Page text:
NPR/NGS Radio Expeditions
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NPR/NGS -RADIO EXPEDITIONS
"Oceans of Life"
Interview with Marjorie Reaka-Kudla
Bob Radcliffe: Q: Extinction has been around....the die off of species for a long time, why all the concern about the losing of species now?
1:09 MR: We are facing a rapid increase in human populations that is going up exponentially, and people have projected the current rates of extinction going into 2050, 2060 years from now, and it looks as though we may lose a major proportion of our species. It's true that this is not unique, there have been mass extinctions.... there have been as many of 95% of all species that died off at the end of the paleozoic.....what happened was that life reemerged out of the diversity that was present at that time [1:59]
BR: If has always been these die-offs, Why all the concern, this will happen again?
MR: 2:13 Yes. One factor is the recovery time. 5-10 million years after even a rather small mass extinction.....even more important in terms of biodiversity which is the diversity of species on earth all the way from microbes to marine algae to terrestrial plants to mammals, birds. The animals and plants that we have on the earth now came from the repositories of diversity of those last major mass extinctions, and if you don't have a broad variety of diversity of present, then there's not as much genetic variety from which to build new sources of linneages of animals and plants to remake the world after a mass extinction. [3:06]
BR: ....even though extinctions in the past, the major difference this time is that man is having a bigger impact than before.
MR: 3:46 Yes, Humans are modifying the environment, and modifying it in such a way, that the diversity of species are no longer able to persist, and in fact, we are seeing extinctions. [3:59]
BR: Might be overwhelmed....
MR: Yes, not only by the numbers of humans and their needs, in terms of land for their agricultural products, or products from the sea, overfishing, we're modifying forest lands in for crops, affecting the atmosphere and causing erosion of the fertility which cannot sustain either humans and the diversity of the species which are needed to come through any kinds of extinction events.
BR: 4:40 -Define biodiversity.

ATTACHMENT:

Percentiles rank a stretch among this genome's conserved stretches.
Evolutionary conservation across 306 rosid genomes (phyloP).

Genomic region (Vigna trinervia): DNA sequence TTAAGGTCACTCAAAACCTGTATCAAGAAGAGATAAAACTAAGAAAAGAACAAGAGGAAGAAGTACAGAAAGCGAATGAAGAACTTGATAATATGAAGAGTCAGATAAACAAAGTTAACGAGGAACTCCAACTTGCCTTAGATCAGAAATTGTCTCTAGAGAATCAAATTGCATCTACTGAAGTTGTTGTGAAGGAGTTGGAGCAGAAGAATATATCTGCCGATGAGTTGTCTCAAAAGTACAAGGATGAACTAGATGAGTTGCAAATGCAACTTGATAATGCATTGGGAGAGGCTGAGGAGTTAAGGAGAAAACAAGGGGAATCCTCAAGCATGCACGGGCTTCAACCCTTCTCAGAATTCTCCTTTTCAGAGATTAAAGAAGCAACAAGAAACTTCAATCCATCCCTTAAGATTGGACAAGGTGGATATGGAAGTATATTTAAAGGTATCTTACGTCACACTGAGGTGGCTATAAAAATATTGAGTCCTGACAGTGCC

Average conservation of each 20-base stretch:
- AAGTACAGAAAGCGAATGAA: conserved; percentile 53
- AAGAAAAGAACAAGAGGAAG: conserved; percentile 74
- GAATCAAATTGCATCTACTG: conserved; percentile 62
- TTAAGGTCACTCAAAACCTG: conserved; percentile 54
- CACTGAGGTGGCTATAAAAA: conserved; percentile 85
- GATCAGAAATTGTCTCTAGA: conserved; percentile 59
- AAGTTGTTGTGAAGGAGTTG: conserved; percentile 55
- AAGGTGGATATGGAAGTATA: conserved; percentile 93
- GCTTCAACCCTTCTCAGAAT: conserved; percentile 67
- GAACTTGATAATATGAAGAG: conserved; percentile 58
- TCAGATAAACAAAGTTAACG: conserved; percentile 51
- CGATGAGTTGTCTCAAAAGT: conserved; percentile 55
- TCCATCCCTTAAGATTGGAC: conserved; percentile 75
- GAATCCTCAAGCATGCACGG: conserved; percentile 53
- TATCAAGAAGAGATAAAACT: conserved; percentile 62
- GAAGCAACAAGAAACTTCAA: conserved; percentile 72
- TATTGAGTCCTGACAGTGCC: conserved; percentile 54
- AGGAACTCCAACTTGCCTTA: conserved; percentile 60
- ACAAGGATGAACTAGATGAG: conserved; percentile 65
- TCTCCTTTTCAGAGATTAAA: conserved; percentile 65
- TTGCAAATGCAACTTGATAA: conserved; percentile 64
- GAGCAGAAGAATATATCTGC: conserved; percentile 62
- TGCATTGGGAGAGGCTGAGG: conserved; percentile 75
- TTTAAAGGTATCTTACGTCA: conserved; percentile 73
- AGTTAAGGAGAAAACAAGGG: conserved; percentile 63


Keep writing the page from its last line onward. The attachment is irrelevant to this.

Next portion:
MR: 4:46 Biodiversity, the term comes from a symposium in which E.O. Wilson was the main speaker, hosted at Smithsonian, 1986, and Biodiversity was the name of the book which was the result of the first gathering of scientists to discuss issues of conservation of species................it's derived from biological diversity, the diversity of species that there are on on earth, (BR: variety of life?) yes, species are each type of life, can also include varieties within species, usually we mean the number of different kinds of species, humans, cows, dogs, fish, crabs, oysters..... "5:46
BR: What do we get from the oceans in the way of biodiversity?
MR: 5:52 The oceans have lower spcies diversity than the land, as far as we know, although we have studied the oceans far less than we have the land and so there may be many, many more species, and more different types of organisms than we know....examples of recently discovered species.
BR: What do the oceans give us in terms of biodiversity?
MR: 6:32 Well, there are two levels: one, is that we say the oceans have higher level biodiversity and that is major different types of organisms, scientists call them phyla, and it means organisms that are as different as a crab versus an oyster, an insect versus a fish.
BR: If we didn't have biodiversity, what we lose from the oceans? What do we get out of the oceans that we would lose if biodiversity was severely crippled?
MR: 7:06 One of the main things that our oceans do for us, for human benefit, is provide protein, food. Half of the world's population lives along the coastal margins of continents, and in many nations including much of southeast Asia and the Pacific Islands, 90% of the protein -the important part of the food people get -is from the oceans, from the coastal seas.
BR: How about other things, medicine.... ?
MR: 7:49 Absolutely. That's why this higher level biodiversity is important. The oceans have more than twice as much of these higher level categories of organisms as do land environments. And there are more different kinds of organisms in the oceans because these organisms have been evolving separately for longer than the more recently evolved land organisms ....
BR: because all life started in the sea.
MR: Yes, exactly, but what that means is that there are more different types of chemicals that make up the bodies of these organisms than we can almost even imagine..... Are something like 43 phyla of these major groups of organisms that live in the sea, and most of those we have not even begun to analyze..... more discussion reo medicines .....what other examples, come to mind.....more re. medicines ....